I’m not a squeamish person for the most part, but I was definitely on guard when I entered the clinic for my first day of volunteer work. But my apprehension soon evaporated as I met the friendly and knowledgable Indonesian staff and vet nurses, and the vets who come from all over the world (England, Australia, America) to get experience and lend a hand for the cause. Because it was BAWA alone – the product of an American woman living in Ubud – that took on rabies in Bali and challenged the Indonesian government to stop simply killing the animals (which does not get rid of the problem), the organization has drawn a lot of attention via word of mouth, television channels, and radio stations like NPR. Because of this, the clinic – which would normally take on around 60-70 dogs and a fraction of that number in cats – has now grown to 120 dogs and over 40 cats, with more coming in every day. And besides for a handful, they are all puppies or kittens. When you walk in the main entrance, you immediately see the overflow – cages that would have been inside the compound and housing only one puppy are now lining the main entryway and sometimes hold two or more pups. There are designated areas for dogs with skin problems, those with kennel cough, those recovering from kennel cough, dogs recovering from surgery, newly admitted puppies, adoptable puppies and dogs, dogs that need to be isolated, dogs that are under observation for rabies, and a whole area that is for cats only. They have even taken in a pet monkey, Dexter, that was abandoned and we have become close already – he turning over my fingers checking for bugs, and grooming my arm of vagrant pieces of dirt or sand.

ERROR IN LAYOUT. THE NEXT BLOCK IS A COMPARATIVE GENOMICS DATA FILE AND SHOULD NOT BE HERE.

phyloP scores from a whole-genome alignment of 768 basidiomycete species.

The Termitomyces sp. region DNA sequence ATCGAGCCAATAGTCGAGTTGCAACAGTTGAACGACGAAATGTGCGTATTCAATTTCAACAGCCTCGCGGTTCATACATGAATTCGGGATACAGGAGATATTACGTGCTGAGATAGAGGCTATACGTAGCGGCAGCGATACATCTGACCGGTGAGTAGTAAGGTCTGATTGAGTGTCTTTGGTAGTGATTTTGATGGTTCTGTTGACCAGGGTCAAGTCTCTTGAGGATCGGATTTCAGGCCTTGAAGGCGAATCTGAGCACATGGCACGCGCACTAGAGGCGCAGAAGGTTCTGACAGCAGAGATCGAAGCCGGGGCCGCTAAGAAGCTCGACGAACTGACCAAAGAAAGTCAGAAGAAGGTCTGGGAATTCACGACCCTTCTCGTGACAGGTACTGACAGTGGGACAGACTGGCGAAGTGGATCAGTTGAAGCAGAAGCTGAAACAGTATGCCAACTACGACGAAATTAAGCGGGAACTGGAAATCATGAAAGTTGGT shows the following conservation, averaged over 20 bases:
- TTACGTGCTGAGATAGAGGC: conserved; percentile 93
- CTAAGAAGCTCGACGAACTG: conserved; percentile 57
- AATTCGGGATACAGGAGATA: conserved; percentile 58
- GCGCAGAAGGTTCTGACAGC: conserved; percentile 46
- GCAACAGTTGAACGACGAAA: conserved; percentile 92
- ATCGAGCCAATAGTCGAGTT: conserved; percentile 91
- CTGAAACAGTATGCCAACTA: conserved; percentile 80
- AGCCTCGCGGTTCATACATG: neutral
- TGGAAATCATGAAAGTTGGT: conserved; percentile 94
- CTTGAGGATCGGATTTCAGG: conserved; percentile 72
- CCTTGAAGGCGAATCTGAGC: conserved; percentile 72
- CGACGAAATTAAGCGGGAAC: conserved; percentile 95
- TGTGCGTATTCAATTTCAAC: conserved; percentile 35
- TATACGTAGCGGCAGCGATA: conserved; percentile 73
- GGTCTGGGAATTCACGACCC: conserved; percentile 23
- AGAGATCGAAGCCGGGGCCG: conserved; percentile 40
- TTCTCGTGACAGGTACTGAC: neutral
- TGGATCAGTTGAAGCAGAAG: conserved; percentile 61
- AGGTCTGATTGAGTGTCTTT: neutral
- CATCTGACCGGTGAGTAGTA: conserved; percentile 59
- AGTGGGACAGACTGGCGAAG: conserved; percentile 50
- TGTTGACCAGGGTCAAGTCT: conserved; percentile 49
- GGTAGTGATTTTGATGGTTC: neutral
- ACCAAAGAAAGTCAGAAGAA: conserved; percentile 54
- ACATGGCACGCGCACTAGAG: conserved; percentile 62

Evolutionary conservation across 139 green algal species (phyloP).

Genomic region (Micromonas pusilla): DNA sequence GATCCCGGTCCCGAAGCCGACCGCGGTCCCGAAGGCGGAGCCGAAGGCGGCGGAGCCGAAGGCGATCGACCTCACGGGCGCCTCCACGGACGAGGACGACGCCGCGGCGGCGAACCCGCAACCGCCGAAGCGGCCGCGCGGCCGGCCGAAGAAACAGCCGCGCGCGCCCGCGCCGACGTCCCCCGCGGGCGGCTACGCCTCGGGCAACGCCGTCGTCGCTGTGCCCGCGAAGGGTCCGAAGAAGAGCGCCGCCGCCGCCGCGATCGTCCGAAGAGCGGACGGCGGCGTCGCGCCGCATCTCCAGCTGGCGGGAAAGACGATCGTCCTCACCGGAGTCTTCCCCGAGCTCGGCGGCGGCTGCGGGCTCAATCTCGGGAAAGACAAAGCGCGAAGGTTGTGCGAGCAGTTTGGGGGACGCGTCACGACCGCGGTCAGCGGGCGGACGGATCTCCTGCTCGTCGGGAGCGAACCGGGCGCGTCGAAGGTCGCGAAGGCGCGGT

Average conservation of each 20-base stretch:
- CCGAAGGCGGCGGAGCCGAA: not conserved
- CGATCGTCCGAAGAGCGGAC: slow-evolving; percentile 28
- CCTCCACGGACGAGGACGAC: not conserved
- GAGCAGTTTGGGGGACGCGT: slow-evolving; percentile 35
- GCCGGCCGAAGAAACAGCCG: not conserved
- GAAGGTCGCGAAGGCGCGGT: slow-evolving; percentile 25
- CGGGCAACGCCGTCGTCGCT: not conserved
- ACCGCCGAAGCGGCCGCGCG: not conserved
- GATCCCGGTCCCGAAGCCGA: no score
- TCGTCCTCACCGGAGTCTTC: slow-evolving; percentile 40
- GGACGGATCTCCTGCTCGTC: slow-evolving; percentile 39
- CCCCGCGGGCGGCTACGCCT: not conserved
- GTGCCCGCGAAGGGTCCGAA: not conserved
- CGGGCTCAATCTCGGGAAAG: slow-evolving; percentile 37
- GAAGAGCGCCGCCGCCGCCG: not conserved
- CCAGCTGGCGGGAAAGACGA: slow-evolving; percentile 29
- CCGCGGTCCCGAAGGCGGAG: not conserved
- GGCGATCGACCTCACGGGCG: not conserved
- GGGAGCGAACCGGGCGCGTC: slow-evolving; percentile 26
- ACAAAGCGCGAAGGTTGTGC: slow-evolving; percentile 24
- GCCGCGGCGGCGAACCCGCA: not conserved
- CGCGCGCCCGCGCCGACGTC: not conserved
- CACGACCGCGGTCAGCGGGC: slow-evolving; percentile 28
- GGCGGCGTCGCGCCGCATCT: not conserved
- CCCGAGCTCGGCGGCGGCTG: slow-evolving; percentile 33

It is pretty incredible to see what they do everyday. There are dozens of intakes of animals a day, and each one has to be checked out and sometimes quarantined for some time. There are people walking into the clinic at all hours of the day to see about adopting, and since there is no set procedure, someone from the small staff must drop what they’re doing to help them and give them information about available dogs. There are surgeries, injections, and medicines given frequently. Then there are the tasks that I help with: feedings, washings, walks with the older dogs in the rice paddies, laundry, cleaning floors and crates, socializing the puppies and teenage dogs, etc.

It has already been quite an experience, and I’ve seen a lot in my short time at BAWA. The people who work in and around the organization are fun and friendly, but they take this job and what it means for Balinese animals very seriously – as they should. Rabies is very real here. It is an epidemic. And even though other animal organizations are popping up in the area, I feel BAWA is the one that is truly making a difference by challenging the Indonesian government’s strategies for eradicating rabies, as well as their growing education program taking place in Balinese schools. I’m so happy I have the chance to personally see and interact with this organization and the animals it aims to help, and hopefully next week at BAWA will bring more adventures and experiences my way!